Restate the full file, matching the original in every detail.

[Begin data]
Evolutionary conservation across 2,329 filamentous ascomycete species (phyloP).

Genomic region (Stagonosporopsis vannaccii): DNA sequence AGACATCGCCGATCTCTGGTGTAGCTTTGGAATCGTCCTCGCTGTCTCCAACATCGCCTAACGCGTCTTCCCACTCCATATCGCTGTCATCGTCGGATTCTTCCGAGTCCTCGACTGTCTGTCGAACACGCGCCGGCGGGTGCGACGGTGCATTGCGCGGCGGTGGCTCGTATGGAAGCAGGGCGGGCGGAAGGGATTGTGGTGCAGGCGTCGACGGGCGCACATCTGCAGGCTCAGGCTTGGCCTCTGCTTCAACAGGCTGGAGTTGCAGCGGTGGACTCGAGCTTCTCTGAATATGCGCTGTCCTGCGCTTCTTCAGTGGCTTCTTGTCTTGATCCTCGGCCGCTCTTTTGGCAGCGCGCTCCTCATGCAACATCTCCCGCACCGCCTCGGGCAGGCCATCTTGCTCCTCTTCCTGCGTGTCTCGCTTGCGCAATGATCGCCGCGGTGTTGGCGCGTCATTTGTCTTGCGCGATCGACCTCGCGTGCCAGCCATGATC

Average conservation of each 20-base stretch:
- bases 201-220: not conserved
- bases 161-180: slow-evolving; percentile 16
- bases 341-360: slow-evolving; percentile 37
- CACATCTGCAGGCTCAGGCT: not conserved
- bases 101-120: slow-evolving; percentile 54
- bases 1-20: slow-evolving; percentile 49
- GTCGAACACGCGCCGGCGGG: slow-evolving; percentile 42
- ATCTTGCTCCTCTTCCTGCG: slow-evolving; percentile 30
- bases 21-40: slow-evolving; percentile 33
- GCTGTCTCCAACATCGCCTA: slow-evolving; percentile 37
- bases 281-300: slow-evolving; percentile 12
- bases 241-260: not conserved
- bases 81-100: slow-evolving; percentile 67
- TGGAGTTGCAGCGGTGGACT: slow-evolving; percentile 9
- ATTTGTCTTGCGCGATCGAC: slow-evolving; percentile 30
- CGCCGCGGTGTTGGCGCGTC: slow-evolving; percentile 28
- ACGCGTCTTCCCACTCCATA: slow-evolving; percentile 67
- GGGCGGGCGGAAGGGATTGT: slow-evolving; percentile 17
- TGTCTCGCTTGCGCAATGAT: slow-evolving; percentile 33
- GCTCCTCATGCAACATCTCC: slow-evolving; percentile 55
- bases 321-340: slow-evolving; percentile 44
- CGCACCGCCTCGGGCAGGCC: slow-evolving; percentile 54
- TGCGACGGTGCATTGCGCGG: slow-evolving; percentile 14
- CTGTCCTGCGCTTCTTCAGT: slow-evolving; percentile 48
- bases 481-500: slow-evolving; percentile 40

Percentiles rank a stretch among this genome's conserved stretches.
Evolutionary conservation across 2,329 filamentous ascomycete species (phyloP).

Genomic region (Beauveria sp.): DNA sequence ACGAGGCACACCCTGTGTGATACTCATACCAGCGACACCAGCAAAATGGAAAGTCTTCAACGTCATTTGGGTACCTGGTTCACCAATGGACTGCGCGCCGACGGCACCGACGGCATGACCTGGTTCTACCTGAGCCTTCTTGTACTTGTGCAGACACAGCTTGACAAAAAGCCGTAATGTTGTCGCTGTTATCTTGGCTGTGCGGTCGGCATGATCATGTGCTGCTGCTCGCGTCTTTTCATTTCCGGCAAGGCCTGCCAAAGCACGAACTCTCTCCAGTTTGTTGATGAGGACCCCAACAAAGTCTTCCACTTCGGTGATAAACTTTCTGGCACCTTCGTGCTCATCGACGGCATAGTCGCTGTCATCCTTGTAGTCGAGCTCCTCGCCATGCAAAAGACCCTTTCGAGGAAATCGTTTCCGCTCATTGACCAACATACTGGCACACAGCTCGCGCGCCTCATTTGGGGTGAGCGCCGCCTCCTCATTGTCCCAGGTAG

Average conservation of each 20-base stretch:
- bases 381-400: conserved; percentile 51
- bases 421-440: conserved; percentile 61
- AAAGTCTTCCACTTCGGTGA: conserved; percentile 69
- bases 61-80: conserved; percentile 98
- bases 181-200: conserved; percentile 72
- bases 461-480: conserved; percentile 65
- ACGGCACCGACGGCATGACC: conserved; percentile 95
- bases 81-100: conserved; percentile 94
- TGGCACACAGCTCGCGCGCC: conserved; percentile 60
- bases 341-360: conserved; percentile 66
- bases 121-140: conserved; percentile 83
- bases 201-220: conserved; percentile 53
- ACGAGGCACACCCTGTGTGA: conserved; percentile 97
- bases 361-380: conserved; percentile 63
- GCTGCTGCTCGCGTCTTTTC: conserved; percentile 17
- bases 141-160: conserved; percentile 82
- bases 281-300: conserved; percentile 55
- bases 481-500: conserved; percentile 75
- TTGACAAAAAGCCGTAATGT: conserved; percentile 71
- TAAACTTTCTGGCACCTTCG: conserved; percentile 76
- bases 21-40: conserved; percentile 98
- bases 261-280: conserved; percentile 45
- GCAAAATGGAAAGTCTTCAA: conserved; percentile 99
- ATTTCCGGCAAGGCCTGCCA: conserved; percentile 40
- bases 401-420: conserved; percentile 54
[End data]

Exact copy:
Evolutionary conservation across 2,329 filamentous ascomycete species (phyloP).

Genomic region (Stagonosporopsis vannaccii): DNA sequence AGACATCGCCGATCTCTGGTGTAGCTTTGGAATCGTCCTCGCTGTCTCCAACATCGCCTAACGCGTCTTCCCACTCCATATCGCTGTCATCGTCGGATTCTTCCGAGTCCTCGACTGTCTGTCGAACACGCGCCGGCGGGTGCGACGGTGCATTGCGCGGCGGTGGCTCGTATGGAAGCAGGGCGGGCGGAAGGGATTGTGGTGCAGGCGTCGACGGGCGCACATCTGCAGGCTCAGGCTTGGCCTCTGCTTCAACAGGCTGGAGTTGCAGCGGTGGACTCGAGCTTCTCTGAATATGCGCTGTCCTGCGCTTCTTCAGTGGCTTCTTGTCTTGATCCTCGGCCGCTCTTTTGGCAGCGCGCTCCTCATGCAACATCTCCCGCACCGCCTCGGGCAGGCCATCTTGCTCCTCTTCCTGCGTGTCTCGCTTGCGCAATGATCGCCGCGGTGTTGGCGCGTCATTTGTCTTGCGCGATCGACCTCGCGTGCCAGCCATGATC

Average conservation of each 20-base stretch:
- bases 201-220: not conserved
- bases 161-180: slow-evolving; percentile 16
- bases 341-360: slow-evolving; percentile 37
- CACATCTGCAGGCTCAGGCT: not conserved
- bases 101-120: slow-evolving; percentile 54
- bases 1-20: slow-evolving; percentile 49
- GTCGAACACGCGCCGGCGGG: slow-evolving; percentile 42
- ATCTTGCTCCTCTTCCTGCG: slow-evolving; percentile 30
- bases 21-40: slow-evolving; percentile 33
- GCTGTCTCCAACATCGCCTA: slow-evolving; percentile 37
- bases 281-300: slow-evolving; percentile 12
- bases 241-260: not conserved
- bases 81-100: slow-evolving; percentile 67
- TGGAGTTGCAGCGGTGGACT: slow-evolving; percentile 9
- ATTTGTCTTGCGCGATCGAC: slow-evolving; percentile 30
- CGCCGCGGTGTTGGCGCGTC: slow-evolving; percentile 28
- ACGCGTCTTCCCACTCCATA: slow-evolving; percentile 67
- GGGCGGGCGGAAGGGATTGT: slow-evolving; percentile 17
- TGTCTCGCTTGCGCAATGAT: slow-evolving; percentile 33
- GCTCCTCATGCAACATCTCC: slow-evolving; percentile 55
- bases 321-340: slow-evolving; percentile 44
- CGCACCGCCTCGGGCAGGCC: slow-evolving; percentile 54
- TGCGACGGTGCATTGCGCGG: slow-evolving; percentile 14
- CTGTCCTGCGCTTCTTCAGT: slow-evolving; percentile 48
- bases 481-500: slow-evolving; percentile 40

Percentiles rank a stretch among this genome's conserved stretches.
Evolutionary conservation across 2,329 filamentous ascomycete species (phyloP).

Genomic region (Beauveria sp.): DNA sequence ACGAGGCACACCCTGTGTGATACTCATACCAGCGACACCAGCAAAATGGAAAGTCTTCAACGTCATTTGGGTACCTGGTTCACCAATGGACTGCGCGCCGACGGCACCGACGGCATGACCTGGTTCTACCTGAGCCTTCTTGTACTTGTGCAGACACAGCTTGACAAAAAGCCGTAATGTTGTCGCTGTTATCTTGGCTGTGCGGTCGGCATGATCATGTGCTGCTGCTCGCGTCTTTTCATTTCCGGCAAGGCCTGCCAAAGCACGAACTCTCTCCAGTTTGTTGATGAGGACCCCAACAAAGTCTTCCACTTCGGTGATAAACTTTCTGGCACCTTCGTGCTCATCGACGGCATAGTCGCTGTCATCCTTGTAGTCGAGCTCCTCGCCATGCAAAAGACCCTTTCGAGGAAATCGTTTCCGCTCATTGACCAACATACTGGCACACAGCTCGCGCGCCTCATTTGGGGTGAGCGCCGCCTCCTCATTGTCCCAGGTAG

Average conservation of each 20-base stretch:
- bases 381-400: conserved; percentile 51
- bases 421-440: conserved; percentile 61
- AAAGTCTTCCACTTCGGTGA: conserved; percentile 69
- bases 61-80: conserved; percentile 98
- bases 181-200: conserved; percentile 72
- bases 461-480: conserved; percentile 65
- ACGGCACCGACGGCATGACC: conserved; percentile 95
- bases 81-100: conserved; percentile 94
- TGGCACACAGCTCGCGCGCC: conserved; percentile 60
- bases 341-360: conserved; percentile 66
- bases 121-140: conserved; percentile 83
- bases 201-220: conserved; percentile 53
- ACGAGGCACACCCTGTGTGA: conserved; percentile 97
- bases 361-380: conserved; percentile 63
- GCTGCTGCTCGCGTCTTTTC: conserved; percentile 17
- bases 141-160: conserved; percentile 82
- bases 281-300: conserved; percentile 55
- bases 481-500: conserved; percentile 75
- TTGACAAAAAGCCGTAATGT: conserved; percentile 71
- TAAACTTTCTGGCACCTTCG: conserved; percentile 76
- bases 21-40: conserved; percentile 98
- bases 261-280: conserved; percentile 45
- GCAAAATGGAAAGTCTTCAA: conserved; percentile 99
- ATTTCCGGCAAGGCCTGCCA: conserved; percentile 40
- bases 401-420: conserved; percentile 54